[newbie] Encryption using OpenSSL

Discussion in 'Ruby' started by Robert, Oct 4, 2005.

  1. Robert

    Robert Guest

    Hello!

    I'm writing a website with Rails and I want to encrypt the passwords
    that go into the database. However, I don't want to use hashes (e.g.
    SHA1). Instead, I want to be able to decrypt to passwords again.

    I searched Google and found this:

    require 'openssl'
    require 'digest/sha1'
    c = OpenSSL::Cipher::Cipher.new("aes-256-cbc")
    c.encrypt
    # your pass is what is used to encrypt/decrypt
    c.key = key = Digest::SHA1.hexdigest("yourpass")
    c.iv = iv = c.random_iv <-------------------------- What's IV??
    e = c.update("crypt this")
    e << c.final
    puts "encrypted: #{e}\n"
    c = OpenSSL::Cipher::Cipher.new("aes-256-cbc")
    c.decrypt
    c.key = key
    c.iv = iv
    d = c.update(e)
    d << c.final
    puts "decrypted: #{d}\n"

    That works. However, what's IV? I queried Google and found that it
    stands for "initialization vector". Can anyone quickly explain to me
    what that is, and most importantly: do I have to use that? Or can I
    just leave it out? I'd prefer to just use a key to encrypt the
    passwords, instead of "two keys"..


    I'm grateful for any help,

    thanks,
    Rob
     
    Robert, Oct 4, 2005
    #1
    1. Advertising

  2. Robert

    Dirk Meijer Guest

    ------=_Part_16662_30027996.1128489067485
    Content-Type: text/plain; charset=ISO-8859-1
    Content-Transfer-Encoding: quoted-printable
    Content-Disposition: inline

    i'm sorry, not really an answer to your question here, a question of my own
    actually..
    i created an encrypting program (http://rubyforge.org/projects/rubycipher)
    and i was wondering if technically, it could be used for the same purpose,
    encrypting passwords in rails..
    greetings, Dirk.


    2005/10/5, Robert <>:
    >
    > Hello!
    >
    > I'm writing a website with Rails and I want to encrypt the passwords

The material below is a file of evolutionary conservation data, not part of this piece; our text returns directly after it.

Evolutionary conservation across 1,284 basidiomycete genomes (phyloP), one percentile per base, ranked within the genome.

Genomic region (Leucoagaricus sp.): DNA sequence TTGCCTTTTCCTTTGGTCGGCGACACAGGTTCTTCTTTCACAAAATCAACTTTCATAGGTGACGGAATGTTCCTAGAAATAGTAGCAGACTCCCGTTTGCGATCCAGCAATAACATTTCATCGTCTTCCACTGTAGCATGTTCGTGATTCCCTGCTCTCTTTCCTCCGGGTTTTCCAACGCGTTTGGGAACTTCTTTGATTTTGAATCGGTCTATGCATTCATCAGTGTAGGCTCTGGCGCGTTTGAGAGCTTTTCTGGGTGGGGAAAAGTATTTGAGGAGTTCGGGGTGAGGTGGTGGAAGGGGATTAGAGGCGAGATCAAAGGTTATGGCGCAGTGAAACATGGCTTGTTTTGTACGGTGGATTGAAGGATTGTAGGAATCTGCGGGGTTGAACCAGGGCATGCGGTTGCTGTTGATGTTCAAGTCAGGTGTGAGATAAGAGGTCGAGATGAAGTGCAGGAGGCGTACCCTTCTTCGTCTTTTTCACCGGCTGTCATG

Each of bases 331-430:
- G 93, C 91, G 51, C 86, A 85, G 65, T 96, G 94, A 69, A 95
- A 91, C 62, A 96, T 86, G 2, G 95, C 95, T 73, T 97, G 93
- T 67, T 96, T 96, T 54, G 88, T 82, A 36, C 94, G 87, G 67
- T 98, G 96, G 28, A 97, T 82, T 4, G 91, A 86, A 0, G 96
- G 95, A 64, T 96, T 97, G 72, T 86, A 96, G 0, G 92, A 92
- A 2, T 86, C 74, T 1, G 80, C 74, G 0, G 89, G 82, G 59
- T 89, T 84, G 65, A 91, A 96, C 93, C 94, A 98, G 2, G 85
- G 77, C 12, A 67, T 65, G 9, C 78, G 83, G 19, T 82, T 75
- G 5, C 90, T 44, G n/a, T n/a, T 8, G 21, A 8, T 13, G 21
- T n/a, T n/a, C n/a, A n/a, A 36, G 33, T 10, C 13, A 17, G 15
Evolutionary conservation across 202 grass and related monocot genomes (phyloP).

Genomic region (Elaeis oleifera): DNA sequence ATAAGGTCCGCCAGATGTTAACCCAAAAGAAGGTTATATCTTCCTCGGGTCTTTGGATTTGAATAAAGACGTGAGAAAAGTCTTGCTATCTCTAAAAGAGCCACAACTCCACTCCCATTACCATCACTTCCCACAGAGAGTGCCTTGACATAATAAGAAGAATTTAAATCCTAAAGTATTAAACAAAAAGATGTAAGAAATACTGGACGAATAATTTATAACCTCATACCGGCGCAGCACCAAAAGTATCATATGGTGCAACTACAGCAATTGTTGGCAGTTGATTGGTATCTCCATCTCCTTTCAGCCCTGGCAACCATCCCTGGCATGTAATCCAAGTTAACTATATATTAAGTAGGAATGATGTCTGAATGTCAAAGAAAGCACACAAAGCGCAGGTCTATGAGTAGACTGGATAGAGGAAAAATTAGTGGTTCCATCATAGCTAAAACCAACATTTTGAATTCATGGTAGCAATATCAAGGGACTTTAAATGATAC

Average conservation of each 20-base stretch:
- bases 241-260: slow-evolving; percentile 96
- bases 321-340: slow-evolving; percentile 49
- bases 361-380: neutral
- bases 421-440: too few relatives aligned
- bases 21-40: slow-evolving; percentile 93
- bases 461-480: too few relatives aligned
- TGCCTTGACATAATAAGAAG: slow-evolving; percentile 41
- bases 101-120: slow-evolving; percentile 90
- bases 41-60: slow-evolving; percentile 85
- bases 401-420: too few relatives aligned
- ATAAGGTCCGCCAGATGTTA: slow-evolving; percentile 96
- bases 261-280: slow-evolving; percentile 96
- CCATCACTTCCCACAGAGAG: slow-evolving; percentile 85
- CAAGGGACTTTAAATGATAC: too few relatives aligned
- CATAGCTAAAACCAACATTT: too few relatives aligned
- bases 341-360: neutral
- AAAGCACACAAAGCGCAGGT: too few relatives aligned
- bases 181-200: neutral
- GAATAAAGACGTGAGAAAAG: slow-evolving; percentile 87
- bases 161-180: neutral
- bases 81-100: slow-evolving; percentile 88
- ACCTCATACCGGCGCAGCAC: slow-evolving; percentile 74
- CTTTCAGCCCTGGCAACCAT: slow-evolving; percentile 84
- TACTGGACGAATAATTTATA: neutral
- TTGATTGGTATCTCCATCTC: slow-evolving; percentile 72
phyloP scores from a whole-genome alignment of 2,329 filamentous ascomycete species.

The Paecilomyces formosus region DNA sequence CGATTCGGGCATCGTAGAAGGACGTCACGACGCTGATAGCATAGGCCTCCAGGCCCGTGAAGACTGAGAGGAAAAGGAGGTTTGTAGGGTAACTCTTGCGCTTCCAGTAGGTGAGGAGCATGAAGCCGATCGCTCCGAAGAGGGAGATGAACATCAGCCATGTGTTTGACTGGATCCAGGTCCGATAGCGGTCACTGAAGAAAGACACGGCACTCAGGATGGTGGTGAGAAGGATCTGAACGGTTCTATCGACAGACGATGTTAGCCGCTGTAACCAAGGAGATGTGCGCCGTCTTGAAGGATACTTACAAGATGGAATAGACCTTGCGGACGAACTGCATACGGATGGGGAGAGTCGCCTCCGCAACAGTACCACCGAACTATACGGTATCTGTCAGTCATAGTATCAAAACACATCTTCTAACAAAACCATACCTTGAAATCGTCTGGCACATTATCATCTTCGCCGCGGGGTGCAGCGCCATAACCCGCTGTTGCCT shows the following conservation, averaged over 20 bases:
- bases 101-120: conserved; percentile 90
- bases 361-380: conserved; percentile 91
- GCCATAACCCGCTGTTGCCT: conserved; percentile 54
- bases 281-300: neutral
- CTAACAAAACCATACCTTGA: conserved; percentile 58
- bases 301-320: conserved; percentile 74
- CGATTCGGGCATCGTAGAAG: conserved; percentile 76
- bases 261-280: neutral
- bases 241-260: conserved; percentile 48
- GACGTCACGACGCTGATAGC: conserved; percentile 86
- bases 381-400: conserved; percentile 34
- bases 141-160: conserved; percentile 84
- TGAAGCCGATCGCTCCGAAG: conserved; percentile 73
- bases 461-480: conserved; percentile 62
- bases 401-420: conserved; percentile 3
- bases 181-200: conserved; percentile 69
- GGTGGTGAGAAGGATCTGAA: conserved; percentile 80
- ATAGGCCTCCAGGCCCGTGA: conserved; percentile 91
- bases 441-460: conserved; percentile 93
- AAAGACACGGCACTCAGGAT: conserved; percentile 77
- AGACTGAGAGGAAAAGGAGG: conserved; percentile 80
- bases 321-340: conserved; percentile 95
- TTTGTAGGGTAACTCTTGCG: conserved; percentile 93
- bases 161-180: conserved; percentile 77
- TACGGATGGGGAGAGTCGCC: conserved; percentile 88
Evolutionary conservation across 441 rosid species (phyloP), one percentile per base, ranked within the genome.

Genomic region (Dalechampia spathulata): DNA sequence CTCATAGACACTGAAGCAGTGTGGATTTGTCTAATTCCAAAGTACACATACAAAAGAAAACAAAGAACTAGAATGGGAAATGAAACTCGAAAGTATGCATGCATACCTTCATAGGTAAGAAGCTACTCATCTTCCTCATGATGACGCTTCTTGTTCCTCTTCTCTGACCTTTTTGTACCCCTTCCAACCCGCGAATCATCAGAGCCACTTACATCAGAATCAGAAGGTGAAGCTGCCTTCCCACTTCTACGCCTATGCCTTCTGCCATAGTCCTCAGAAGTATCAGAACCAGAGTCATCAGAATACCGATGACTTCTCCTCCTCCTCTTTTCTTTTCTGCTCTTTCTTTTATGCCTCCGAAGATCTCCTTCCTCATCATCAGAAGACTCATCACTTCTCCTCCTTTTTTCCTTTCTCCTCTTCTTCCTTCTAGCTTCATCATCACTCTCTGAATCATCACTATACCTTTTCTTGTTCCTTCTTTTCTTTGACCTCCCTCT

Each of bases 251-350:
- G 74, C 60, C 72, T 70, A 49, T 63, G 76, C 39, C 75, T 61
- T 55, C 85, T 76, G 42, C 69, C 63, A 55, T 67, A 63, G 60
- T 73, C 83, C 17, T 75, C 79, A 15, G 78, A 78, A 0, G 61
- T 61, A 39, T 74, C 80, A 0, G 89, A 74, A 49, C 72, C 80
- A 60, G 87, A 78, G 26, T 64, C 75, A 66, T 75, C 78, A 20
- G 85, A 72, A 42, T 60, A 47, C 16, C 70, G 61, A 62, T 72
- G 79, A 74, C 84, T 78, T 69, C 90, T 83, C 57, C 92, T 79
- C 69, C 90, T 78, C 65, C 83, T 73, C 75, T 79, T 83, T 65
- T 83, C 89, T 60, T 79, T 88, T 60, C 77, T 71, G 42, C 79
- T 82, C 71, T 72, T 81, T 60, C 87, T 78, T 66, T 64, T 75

> that go into the database. However, I don't want to use hashes (e.g.
    > SHA1). Instead, I want to be able to decrypt to passwords again.
    >
    > I searched Google and found this:
    >
    > require 'openssl'
    > require 'digest/sha1'
    > c =3D OpenSSL::Cipher::Cipher.new("aes-256-cbc")
    > c.encrypt
    > # your pass is what is used to encrypt/decrypt
    > c.key =3D key =3D Digest::SHA1.hexdigest("yourpass")
    > c.iv =3D iv =3D c.random_iv <-------------------------- What's IV??
    > e =3D c.update("crypt this")
    > e << c.final
    > puts "encrypted: #{e}\n"
    > c =3D OpenSSL::Cipher::Cipher.new("aes-256-cbc")
    > c.decrypt
    > c.key =3D key
    > c.iv =3D iv
    > d =3D c.update(e)
    > d << c.final
    > puts "decrypted: #{d}\n"
    >
    > That works. However, what's IV? I queried Google and found that it
    > stands for "initialization vector". Can anyone quickly explain to me
    > what that is, and most importantly: do I have to use that? Or can I
    > just leave it out? I'd prefer to just use a key to encrypt the
    > passwords, instead of "two keys"..
    >
    >
    > I'm grateful for any help,
    >
    > thanks,
    > Rob
    >
    >


    ------=_Part_16662_30027996.1128489067485--
     
    Dirk Meijer, Oct 5, 2005
    #2
    1. Advertising

  3. Hi,

    ...
    > # your pass is what is used to encrypt/decrypt c.key = key =
    > Digest::SHA1.hexdigest("yourpass")
    > c.iv = iv = c.random_iv <-------------------------- What's IV??
    > e = c.update("crypt this")

    ...

    look at http://www.cacr.math.uwaterloo.ca/hac/.

    Chapter 7 gives a good explanation about block ciphers like AES and the use
    of Ivs.

    In short: block ciphers like AES or DES encrpyts/decrypts data in blocks
    (ie. 16 bytes each block). The processing of each block depends on the
    result of the block processed before. So for the first data block there is
    no predecessor, instead a IV with the same block size is used to initialize
    the algoritm. To initialize the algorithm for decryption/encryption you need
    the same iv as for encryption/decryption.

    Regards,

    Roland
     
    Roland Schmitt, Oct 5, 2005
    #3
    1. Advertising

Want to reply to this thread or ask your own question?

It takes just 2 minutes to sign up (and it's free!). Just click the sign up button to choose a username and then you can ask your own questions on the forum.
Similar Threads
  1. Replies:
    4
    Views:
    5,866
    Thomas J. Gritzan
    Sep 22, 2006
  2. Douglas S. J. De Couto

    OpenSSL for public/private key encryption

    Douglas S. J. De Couto, Mar 21, 2006, in forum: Ruby
    Replies:
    2
    Views:
    102
    Douglas S. J. De Couto
    Mar 21, 2006
  3. stefko
    Replies:
    3
    Views:
    478
  4. Brad Tilley
    Replies:
    2
    Views:
    134
    Chilkat Software
    Nov 4, 2006
  5. Redd Vinylene
    Replies:
    6
    Views:
    321
    Jakub Pawlowicz
    Nov 18, 2008
Loading...

Share This Page